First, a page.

The final question of course is, what book launched this new decade of science fiction reading? Just an epic little poetic love story This Is How You Lose The Time War that has me befuddled with it's beautiful madness. 


19 August 2018

Lemonade Easy: A Review of Rogue Protocol, Martha Wells

It's early - the sun having risen hours before still looms lightly in the sky, casting a waning summer glow to the trees beyond my windowpane. The house sleeps around me while I quietly sip my coffee, glancing to the splayed edition of the next Murderbot chronicle. There is something about summer reading that catches my eye - the books need to be quick, something I can plunge in and out from without distraction. Summer is my mental cleansing months - reading becomes a purely pleasurable experience reliant on whodunits and easy sci-fi. Sure, there was that intense moment when I drank up the The Three Body Problem, flailing in the deep end of conjecture and wonder, but mostly my summer has been lemonade-accompanied easy-reading.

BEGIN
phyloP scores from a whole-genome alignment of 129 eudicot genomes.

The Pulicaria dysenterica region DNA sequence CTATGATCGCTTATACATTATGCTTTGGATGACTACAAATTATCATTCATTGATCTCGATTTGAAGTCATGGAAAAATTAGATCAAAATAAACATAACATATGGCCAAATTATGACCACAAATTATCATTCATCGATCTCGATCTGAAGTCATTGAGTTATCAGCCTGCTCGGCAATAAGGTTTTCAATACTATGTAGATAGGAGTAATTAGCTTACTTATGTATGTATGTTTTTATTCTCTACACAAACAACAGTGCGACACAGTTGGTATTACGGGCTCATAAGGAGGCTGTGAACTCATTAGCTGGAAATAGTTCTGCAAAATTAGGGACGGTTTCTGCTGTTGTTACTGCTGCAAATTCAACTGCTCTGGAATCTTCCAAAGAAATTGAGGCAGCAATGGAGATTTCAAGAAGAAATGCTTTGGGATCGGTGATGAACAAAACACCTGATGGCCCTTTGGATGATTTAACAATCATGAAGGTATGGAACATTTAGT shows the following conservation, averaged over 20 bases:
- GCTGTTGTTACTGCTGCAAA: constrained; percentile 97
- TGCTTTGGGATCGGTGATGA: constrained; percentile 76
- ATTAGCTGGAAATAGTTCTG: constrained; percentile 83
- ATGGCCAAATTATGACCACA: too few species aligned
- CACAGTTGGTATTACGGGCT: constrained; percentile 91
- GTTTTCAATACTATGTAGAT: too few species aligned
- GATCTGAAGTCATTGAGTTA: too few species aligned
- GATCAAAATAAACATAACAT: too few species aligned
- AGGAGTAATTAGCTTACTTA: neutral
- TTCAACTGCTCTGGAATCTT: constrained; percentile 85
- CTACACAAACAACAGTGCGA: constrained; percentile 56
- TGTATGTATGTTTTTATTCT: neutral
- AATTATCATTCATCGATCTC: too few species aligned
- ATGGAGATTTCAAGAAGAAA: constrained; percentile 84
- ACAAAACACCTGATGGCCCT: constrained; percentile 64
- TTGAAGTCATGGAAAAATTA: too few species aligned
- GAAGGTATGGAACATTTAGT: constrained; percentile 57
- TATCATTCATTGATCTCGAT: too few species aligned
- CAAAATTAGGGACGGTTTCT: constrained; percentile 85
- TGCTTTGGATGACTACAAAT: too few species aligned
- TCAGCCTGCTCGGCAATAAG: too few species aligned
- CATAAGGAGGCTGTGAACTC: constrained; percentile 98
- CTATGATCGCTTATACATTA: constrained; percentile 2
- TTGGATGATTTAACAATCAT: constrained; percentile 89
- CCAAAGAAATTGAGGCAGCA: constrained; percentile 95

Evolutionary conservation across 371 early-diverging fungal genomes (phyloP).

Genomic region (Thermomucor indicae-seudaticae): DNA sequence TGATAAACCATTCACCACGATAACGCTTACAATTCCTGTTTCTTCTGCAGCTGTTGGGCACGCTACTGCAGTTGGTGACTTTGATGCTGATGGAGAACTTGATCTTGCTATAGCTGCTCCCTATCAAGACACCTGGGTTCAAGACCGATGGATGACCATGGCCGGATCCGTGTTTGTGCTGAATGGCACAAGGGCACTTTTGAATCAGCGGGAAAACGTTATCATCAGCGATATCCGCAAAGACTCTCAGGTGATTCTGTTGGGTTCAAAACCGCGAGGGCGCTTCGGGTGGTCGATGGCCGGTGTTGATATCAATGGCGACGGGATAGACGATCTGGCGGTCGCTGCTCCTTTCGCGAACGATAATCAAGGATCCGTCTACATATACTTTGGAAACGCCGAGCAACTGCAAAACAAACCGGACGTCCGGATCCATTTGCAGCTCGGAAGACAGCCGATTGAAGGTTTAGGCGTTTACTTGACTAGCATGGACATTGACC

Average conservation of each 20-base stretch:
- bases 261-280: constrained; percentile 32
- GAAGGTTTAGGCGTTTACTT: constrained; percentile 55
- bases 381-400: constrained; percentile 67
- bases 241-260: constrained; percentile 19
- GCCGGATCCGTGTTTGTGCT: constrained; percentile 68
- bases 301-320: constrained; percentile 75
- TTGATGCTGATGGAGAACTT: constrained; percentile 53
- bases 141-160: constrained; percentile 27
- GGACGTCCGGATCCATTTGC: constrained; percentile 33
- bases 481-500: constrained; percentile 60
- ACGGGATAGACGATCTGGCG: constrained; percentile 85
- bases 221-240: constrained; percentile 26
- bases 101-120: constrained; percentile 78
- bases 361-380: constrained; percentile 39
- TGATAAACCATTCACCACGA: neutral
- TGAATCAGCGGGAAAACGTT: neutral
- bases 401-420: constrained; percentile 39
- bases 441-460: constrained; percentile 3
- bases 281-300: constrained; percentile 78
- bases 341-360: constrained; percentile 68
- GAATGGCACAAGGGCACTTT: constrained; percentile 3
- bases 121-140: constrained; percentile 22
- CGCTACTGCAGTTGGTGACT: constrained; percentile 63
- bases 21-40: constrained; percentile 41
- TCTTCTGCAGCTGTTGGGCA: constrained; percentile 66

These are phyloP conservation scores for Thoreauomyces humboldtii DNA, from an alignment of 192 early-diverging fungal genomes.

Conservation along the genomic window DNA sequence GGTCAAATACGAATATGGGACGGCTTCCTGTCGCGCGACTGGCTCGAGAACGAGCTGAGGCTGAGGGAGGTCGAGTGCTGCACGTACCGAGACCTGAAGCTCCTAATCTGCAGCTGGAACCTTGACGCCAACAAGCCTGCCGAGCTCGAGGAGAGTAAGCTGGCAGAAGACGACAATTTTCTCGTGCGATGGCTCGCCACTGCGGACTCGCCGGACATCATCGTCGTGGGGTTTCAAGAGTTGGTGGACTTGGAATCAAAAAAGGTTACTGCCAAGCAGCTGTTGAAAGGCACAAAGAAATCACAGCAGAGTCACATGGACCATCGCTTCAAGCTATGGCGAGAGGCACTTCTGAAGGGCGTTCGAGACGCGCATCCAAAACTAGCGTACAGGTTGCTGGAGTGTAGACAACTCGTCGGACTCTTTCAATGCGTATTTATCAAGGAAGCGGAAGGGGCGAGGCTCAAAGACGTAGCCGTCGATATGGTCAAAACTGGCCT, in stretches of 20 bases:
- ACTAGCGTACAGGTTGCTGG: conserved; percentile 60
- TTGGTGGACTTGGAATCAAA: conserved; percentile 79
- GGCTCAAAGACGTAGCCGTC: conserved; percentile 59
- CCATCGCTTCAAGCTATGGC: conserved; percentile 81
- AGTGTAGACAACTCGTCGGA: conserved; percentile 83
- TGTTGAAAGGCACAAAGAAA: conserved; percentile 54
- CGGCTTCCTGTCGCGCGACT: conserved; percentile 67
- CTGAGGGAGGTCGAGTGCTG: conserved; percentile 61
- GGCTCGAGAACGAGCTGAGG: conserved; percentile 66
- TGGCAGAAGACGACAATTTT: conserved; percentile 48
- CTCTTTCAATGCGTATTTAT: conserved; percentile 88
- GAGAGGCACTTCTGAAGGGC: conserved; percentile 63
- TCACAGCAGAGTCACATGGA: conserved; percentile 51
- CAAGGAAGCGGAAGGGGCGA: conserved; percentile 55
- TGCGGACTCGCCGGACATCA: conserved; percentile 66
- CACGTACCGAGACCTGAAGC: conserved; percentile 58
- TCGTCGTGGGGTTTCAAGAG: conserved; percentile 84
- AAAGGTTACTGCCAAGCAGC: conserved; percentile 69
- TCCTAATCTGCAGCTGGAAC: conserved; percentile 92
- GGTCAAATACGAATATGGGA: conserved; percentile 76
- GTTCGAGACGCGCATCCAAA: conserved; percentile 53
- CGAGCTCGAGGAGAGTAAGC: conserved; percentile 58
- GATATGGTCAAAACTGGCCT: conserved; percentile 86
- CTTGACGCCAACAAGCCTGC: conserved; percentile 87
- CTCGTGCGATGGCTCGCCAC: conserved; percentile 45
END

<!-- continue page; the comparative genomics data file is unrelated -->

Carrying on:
Rogue Protocol, third in The Murderbot Diaries by Martha Wells has our favourite anti-social, soap-opera loving SecUnit in mid-transport trying to hitch the right ride to Milu system. Having successfully hacked its system, living beyond the confines of a SecUnit's strict protocols, Murderbot had, for a brief period been living the rogue life - performing security for Company contracts, all while being a willing sentient individual with a heart. Constructs, SecUnits live outside humanity acting as the boogieman, the scary enforcer who will keep you safe, killing when necessary. Owned and operated by large corporations, SecUnits are treated as property, controlled by software to ensure public safety but more accurately the corporate bottom line.